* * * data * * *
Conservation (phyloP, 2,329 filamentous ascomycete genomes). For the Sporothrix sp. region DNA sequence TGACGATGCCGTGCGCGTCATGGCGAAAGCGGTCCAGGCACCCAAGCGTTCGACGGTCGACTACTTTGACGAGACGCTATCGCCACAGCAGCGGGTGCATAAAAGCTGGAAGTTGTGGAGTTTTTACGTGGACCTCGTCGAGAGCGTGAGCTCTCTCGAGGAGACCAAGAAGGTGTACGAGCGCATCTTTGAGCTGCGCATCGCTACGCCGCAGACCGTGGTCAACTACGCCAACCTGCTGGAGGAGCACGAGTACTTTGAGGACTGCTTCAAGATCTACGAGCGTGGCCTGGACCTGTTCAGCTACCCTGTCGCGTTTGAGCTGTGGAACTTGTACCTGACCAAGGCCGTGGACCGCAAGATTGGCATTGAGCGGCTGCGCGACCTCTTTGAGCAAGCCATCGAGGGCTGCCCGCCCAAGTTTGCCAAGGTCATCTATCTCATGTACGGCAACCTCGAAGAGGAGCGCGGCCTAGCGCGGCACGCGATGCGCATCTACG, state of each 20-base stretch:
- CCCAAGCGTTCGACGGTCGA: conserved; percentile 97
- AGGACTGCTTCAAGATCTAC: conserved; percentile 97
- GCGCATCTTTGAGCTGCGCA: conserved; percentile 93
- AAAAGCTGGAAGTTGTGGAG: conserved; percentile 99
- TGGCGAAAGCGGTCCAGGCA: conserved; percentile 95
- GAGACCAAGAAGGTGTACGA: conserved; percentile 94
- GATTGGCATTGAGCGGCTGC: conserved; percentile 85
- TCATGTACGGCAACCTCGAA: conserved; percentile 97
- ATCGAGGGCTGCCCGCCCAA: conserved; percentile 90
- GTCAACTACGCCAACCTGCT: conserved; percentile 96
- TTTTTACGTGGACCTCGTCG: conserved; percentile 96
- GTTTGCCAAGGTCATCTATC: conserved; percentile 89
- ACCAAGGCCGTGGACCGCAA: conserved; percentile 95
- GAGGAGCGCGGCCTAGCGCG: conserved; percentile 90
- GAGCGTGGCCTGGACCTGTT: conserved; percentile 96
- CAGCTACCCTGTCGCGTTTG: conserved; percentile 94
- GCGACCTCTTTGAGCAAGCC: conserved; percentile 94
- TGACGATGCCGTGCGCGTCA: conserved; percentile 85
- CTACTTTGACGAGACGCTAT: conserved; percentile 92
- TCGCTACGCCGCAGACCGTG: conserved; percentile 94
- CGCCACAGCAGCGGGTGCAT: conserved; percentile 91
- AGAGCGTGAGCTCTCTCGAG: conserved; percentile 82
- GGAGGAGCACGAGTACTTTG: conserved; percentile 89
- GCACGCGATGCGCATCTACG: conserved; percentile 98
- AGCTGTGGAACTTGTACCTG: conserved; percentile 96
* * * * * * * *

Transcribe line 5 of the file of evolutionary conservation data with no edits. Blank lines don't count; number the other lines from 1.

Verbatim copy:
- AAAAGCTGGAAGTTGTGGAG: conserved; percentile 99